Oklahoma State’s Use of Redzone RPOs

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Oklahoma State’s 37-20 win over the West Virginia Mountaineers in Week 9 of the college football season remains one of the most noteworthy games in the Big 12’s entire conference schedule in 2016. The Cowboys’ defense had its best performance of the year, forcing three turnovers for great field position that the offense was able to capitalize on, and, despite narrowly losing the time of possession battle and having 63 less total yards, they managed to come out with a win. Oklahoma State’s victory came in part from Run Pass Option (RPO) plays in the redzone that helped them execute on offense, with three of Oklahoma State’s four touchdowns being RPOs or RPO-like.

[dt_divider style=”thick” /]8:31 Second Quarter, 2nd and 3 on West Virginia’s 3. Oklahoma State 6, West Virginia 10

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With the OSU defense providing the offense with great field position, thanks to a strip-sack of West Virginia quarterback Skyler Howard, the offense took full advantage with a perfectly executed RPO play. This play followed a 5-yard gain from an inside zone run, via a Gun Trips TE formation. This is important because the Mountaineers’ defense was likely fearful of another run at the time, but they also had just five players in the box on the preceding play where they gave up five yards.

They react to the Gun Ace Offset formation that the Cowboys line up in with a goal line formation, placing what is basically nine men in the box. Pre-snap, the defense clearly indicates that the pass coverage is going to be Cover 0. Quarterback Mason Rudolph (#2), prior to snapping the football, scans the box. On his fake cadence he glances to his right, towards number one wide receiver James Washington (#28). When the ball is snapped, the line blocks the play as though it were another inside zone. Rudolph does not even fake the handoff to running back Chris Carson (#32)showing this is a pre-snap RPO read. He immediately hits the slant to his left from Chris Lacy (#15) for the touchdown. Lacy ran his slant well, and cornerback Rasul Douglas (#13) could not break on the ball in time. Rudolph’s cunning glance to the right before the play may have contributed to this. He also will have used this to decide to hit the slant from Lacy, who was facing off man coverage, rather than the slant of Washington, who was facing press man coverage.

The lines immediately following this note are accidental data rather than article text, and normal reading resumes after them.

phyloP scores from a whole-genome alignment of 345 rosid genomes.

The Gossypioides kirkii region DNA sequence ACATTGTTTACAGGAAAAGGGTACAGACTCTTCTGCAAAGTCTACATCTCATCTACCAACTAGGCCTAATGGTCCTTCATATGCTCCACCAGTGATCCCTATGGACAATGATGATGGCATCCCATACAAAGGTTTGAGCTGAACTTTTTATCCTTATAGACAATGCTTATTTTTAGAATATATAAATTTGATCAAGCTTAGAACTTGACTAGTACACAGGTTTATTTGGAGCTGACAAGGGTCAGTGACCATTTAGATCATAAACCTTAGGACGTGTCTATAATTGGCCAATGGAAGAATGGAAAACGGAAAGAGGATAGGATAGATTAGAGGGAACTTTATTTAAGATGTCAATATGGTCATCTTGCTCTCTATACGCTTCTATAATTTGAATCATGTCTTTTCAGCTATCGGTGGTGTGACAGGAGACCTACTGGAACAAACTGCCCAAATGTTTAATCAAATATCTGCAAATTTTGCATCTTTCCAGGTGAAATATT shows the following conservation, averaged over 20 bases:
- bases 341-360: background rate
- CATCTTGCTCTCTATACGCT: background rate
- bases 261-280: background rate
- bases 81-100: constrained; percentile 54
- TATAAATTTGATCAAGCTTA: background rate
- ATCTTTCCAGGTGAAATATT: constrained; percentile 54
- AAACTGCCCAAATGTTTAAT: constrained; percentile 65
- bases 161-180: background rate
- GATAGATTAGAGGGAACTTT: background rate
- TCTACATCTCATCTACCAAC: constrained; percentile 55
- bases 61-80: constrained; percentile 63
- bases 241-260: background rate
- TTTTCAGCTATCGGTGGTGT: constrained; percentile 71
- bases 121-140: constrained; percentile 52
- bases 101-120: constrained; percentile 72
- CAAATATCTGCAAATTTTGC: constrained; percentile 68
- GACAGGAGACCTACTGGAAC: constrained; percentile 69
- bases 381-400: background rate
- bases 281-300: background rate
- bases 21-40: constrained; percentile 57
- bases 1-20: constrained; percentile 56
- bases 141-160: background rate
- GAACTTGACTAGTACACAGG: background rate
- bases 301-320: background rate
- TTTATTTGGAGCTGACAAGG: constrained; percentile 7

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[dt_divider style=”thick” /]0:19 Second Quarter, 3rd and 3 on West Virginia’s 3. Oklahoma State 13, West Virginia 10

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Again this play follows a running play, in which the back would have scored had he not tripped over his own linemen. Lined up in a Gun Trips Near Offset, and with around 24 seconds left in the quarter and time ticking, Rudolph turns to Carson or his sideline, where he may be receiving a new signal. This has to be a response to the Mountaineers’ defense showing a potential blitz, having eight men in the box and moving their free safety, Jeremy Tyler (#2), over from the trips at the bottom of the formation.  

The adjustment allows Rudolph to throw a screen to slot wide receiver Jalen McCleskey (#1). Perhaps Rudolph would have faked a handoff to Carson, but the snap from center Brad Lundblade (#71) is high and right. This ruins the timing for a fake handoff, and Rudolph has to deliver the ball, without the fake, to the open McCleskey. McCleskey, after Austin Hays (#17) and Jhajuan Seales (#81) take their assigned men out of the play, gets to the endzone before Tyler can make contact with him.

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[dt_divider style=”thick” /]5:21 Fourth Quarter, on West Virginia’s 6. Oklahoma State 27, West Virginia 20

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Prior to the snap of the ball, Lacy faces one-on-one coverage at the top of the screen. Meanwhile, WVU have seven men in the box. Like the previous example, this touchdown is affected by a change at the line of scrimmage by Rudolph. Again, he turns to his running back, this time Justice Hill (#27), and looks towards the sideline. After a fake cadence, and a tap from Rudolph, Hill moves to the left of Rudolph from the pistol into the strong twins formation.

The ball is snapped and with Hill running across the quarterback as though the play is a run, Rudolph throws a beautiful fade to Lacy. This destroys the man coverage that Lacy faces, whilst also proving to be too quick for the WVU Cover 1, six-man blitz. Lacy uses his body and hands well to position himself and make the catch for the touchdown. McCleskey, in the slot, demonstrates that this play was originally a run play, as he goes to block the slot cornerback, as does the offensive line who run block.

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The Cowboys, now at 7-2 after beating Kansas State 43-37, have a fair chance of winning the Big 12 as Baylor fell to 7-2 as well. Oklahoma State’s spread attack, led by Mason Rudolph and dominant wide receiver James Washington, is good enough to keep pace with the high-scoring offenses of the Big 12. They just need their defense to continue to bend but not break.

Follow Matthew on Twitter @mattyfbrown. Check out Matt’s other work here, such as what RBs to watch in the SECthe Pac 12, and the Big 12, and The Mountaineers Red Zone Creativity.

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